Copper(2) No 6/13/13-

7/9/13

0.419;

Range=

0.0202-0.748

mg/l 1.3 (AL) 1.3 Corrosion of household plumbing systems; Erosion of natural deposits; Leaching from wood preservatives
Barium No 5/14/15 0.0528 mg/l 2.0 (MCL) 2 Discharge of drilling wastes; discharge from metal refineries; erosion or natural deposits
Chromium No 5/14/15 0.54 ug/l 100 (100) 100 Discharge from steel and pulp mill; Erosion of natural deposits.
Fluoride No 5/14/15 0.07 mg/l 2.2 (MCL) N/A Erosion of natural deposits; Water additive that promotes strong teeth; Discharge from fertilizer and aluminum factories.
Nitrate No 8/13/15 0.15 mg/l 10 (MCL) 10 Runoff from fertilizer use; Leaching from septic tanks, sewage; Erosion of natural deposits.
Thallium No 5/14/15 0.03 ug/l 2 (MCL) 0.5 Leaching from ore-processing sites; Discharge from electronics, glass, and drug factories.

             STAGE 2 DISINFECTION BYPRODUCTS (CHESTNUT ST)

Haloacetic Acids No Quarterly

 (2015)

Avg.=40.25

Range=

32.0-56.0

ug/l 60 (MCL) N/A By-products of drinking water chlorination. 
Trihalomethanes No Quarterly

(2015)

Avg.=55.53

Range=

32.0-90.0

ug/l 80 (MCL) N/A By-products of drinking water chlorination.  TTHM’s are formed when source water contains large amounts of organic matter.

             STAGE 2 DISINFECTION BYPRODUCTS (EAGLE ST)

Haloacetic Acids No Quarterly

(2015)

Avg.=30.55

Range=

4.2-43.0

ug/l 60 (MCL) N/A By-products of drinking water chlorination. 
Trihalomethanes No Quarterly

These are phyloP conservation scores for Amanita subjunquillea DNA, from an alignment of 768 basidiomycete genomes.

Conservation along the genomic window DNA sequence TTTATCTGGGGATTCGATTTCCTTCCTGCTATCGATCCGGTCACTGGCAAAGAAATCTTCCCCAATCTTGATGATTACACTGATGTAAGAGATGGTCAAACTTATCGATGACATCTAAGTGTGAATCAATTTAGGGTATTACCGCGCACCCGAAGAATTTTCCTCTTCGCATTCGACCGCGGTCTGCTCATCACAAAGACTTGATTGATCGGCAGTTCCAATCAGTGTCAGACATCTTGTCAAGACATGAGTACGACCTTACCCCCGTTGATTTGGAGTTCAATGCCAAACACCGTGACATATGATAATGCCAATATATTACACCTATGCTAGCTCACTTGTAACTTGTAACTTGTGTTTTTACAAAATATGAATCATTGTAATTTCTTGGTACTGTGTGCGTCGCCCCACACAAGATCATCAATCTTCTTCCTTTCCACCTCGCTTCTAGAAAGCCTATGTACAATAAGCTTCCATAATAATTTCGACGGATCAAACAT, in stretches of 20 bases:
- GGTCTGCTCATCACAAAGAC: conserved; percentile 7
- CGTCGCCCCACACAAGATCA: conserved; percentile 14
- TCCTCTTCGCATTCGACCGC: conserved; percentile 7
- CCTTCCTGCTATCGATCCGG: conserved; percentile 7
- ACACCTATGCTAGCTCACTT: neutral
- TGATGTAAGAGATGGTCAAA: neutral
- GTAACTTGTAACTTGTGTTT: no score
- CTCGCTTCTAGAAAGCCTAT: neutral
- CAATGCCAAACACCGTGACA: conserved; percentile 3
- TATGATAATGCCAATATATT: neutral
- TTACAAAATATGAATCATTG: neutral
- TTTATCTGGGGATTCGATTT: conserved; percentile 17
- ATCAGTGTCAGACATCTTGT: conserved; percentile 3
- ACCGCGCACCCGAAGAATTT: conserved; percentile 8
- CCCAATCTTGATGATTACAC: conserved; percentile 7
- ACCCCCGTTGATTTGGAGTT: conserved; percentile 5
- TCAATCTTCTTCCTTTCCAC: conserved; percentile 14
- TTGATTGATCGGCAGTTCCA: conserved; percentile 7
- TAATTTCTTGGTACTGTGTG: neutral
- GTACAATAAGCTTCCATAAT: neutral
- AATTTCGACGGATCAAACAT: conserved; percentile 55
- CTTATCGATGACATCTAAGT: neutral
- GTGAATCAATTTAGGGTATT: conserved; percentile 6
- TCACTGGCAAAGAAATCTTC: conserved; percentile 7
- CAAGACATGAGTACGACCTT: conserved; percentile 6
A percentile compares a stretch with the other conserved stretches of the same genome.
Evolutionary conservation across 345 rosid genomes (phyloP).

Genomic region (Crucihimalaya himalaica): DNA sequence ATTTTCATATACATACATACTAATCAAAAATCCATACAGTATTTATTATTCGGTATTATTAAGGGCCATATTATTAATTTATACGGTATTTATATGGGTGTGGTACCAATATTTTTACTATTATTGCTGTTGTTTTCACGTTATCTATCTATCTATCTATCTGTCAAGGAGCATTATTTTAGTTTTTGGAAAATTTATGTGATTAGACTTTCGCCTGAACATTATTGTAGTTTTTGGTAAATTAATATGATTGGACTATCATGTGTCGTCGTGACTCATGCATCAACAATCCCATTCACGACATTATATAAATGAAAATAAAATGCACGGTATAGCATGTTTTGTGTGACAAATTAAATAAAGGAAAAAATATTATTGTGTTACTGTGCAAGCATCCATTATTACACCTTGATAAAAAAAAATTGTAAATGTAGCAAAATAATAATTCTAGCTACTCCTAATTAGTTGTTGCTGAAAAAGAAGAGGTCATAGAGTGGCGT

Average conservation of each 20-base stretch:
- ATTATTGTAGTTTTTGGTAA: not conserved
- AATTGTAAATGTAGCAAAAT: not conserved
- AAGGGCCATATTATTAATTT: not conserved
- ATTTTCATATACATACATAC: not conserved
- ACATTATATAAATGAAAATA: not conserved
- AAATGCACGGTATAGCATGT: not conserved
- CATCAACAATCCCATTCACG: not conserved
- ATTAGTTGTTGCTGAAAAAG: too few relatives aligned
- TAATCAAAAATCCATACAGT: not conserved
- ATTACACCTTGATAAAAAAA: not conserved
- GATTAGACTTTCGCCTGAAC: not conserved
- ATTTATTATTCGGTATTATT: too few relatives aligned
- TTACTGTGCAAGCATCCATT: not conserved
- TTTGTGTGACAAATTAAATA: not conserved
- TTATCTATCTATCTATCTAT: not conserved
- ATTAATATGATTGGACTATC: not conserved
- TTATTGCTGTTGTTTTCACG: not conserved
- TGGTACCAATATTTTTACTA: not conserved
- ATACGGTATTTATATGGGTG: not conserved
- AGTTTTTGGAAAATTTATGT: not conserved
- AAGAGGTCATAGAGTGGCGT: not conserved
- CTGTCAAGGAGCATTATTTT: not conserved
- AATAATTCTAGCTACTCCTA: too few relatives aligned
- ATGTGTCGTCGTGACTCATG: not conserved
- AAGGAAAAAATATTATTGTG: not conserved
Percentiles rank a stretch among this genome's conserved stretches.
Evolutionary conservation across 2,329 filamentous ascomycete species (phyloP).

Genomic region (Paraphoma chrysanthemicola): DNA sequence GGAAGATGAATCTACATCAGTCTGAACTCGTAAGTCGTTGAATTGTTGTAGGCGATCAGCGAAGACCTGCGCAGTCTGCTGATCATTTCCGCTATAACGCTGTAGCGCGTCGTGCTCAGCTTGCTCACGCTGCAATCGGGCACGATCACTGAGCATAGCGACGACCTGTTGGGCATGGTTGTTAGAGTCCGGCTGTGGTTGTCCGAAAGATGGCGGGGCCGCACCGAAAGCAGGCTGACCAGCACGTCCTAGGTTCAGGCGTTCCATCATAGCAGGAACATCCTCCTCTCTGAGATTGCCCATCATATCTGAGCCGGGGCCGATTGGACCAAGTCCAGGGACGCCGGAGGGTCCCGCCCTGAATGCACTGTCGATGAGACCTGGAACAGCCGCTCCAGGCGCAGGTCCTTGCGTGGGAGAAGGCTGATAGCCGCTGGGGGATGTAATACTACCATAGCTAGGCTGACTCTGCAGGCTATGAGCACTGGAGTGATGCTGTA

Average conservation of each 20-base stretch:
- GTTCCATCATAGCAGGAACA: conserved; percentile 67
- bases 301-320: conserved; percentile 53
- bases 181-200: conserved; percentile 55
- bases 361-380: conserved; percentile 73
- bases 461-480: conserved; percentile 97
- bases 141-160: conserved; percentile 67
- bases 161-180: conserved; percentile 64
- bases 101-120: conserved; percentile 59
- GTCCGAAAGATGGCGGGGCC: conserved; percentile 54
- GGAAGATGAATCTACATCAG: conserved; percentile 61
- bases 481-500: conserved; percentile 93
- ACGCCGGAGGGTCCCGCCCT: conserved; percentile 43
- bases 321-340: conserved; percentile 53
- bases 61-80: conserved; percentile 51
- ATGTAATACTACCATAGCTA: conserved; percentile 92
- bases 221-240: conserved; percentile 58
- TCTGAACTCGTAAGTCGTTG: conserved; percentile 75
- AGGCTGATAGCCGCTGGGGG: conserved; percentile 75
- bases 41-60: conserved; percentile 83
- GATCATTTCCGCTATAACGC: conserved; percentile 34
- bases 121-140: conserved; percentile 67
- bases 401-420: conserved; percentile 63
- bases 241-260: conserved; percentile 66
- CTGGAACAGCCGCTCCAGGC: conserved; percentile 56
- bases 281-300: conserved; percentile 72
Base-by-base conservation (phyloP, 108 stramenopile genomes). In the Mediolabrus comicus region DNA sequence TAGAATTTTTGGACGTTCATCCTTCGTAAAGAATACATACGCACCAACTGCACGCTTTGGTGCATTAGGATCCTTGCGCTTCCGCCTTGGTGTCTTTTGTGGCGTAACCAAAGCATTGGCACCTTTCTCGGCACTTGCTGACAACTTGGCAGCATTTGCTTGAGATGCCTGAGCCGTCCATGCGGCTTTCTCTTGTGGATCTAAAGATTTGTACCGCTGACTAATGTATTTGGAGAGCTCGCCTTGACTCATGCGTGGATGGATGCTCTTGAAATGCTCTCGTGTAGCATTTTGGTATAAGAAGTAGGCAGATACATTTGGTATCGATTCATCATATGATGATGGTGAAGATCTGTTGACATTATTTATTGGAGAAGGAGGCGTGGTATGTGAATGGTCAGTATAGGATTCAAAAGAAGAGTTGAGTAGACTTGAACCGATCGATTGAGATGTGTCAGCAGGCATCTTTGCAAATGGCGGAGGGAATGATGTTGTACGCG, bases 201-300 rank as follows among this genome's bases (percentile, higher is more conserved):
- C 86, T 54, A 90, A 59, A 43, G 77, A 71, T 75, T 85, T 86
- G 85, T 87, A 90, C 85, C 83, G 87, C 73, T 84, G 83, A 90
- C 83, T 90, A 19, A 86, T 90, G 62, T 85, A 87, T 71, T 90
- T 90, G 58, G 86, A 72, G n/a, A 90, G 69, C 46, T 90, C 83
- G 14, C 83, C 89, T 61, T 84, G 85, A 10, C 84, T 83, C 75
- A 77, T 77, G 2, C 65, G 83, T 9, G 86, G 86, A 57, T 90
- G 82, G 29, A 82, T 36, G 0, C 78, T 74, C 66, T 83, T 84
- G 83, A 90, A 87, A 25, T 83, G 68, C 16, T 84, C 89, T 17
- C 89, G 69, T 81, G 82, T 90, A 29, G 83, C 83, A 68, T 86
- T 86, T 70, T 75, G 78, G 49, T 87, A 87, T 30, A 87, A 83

(2015)

Avg.=54.52

Range=

4.00-81.0

ug/l 80(MCL) N/A By-products of drinking water chlorination.  TTHM’s are formed when source water contains large amounts of organic matter.

STAGE 2 DISINFECTION BYPRODUCTS (GREGORY HALL)

Haloacetic Acids No Quarterly

(2015)

Avg.=50.83

Range=

33.0-60.0

ug/l 60 (MCL) N/A By-products of drinking water chlorination. 
Trihalomethanes No Quarterly

(2015)

Avg.=58.45

Range=

24.0-83.0

ug/l 80 (MCL) N/A By-products of drinking water chlorination.  TTHM’s are formed when source water contains large amounts of organic matter.

             STAGE 2 DISINFECTION BYPRODUCTS (TEMPLE)

Haloacetic Acids No Quarterly

 (2015)

Avg.=55.53

Range=

30.0-72.0

ug/l 60 (MCL) N/A By-products of drinking water chlorination. 
Trihalomethanes No Quarterly

(2015)

Avg.=53.1

Range=

23.0-73.6

ug/l 80 (MCL) N/A By-products of drinking water chlorination. TTHM’s are formed when source water contains large amounts of organic matter.

DISINFECTANT

Chlorine residual No Daily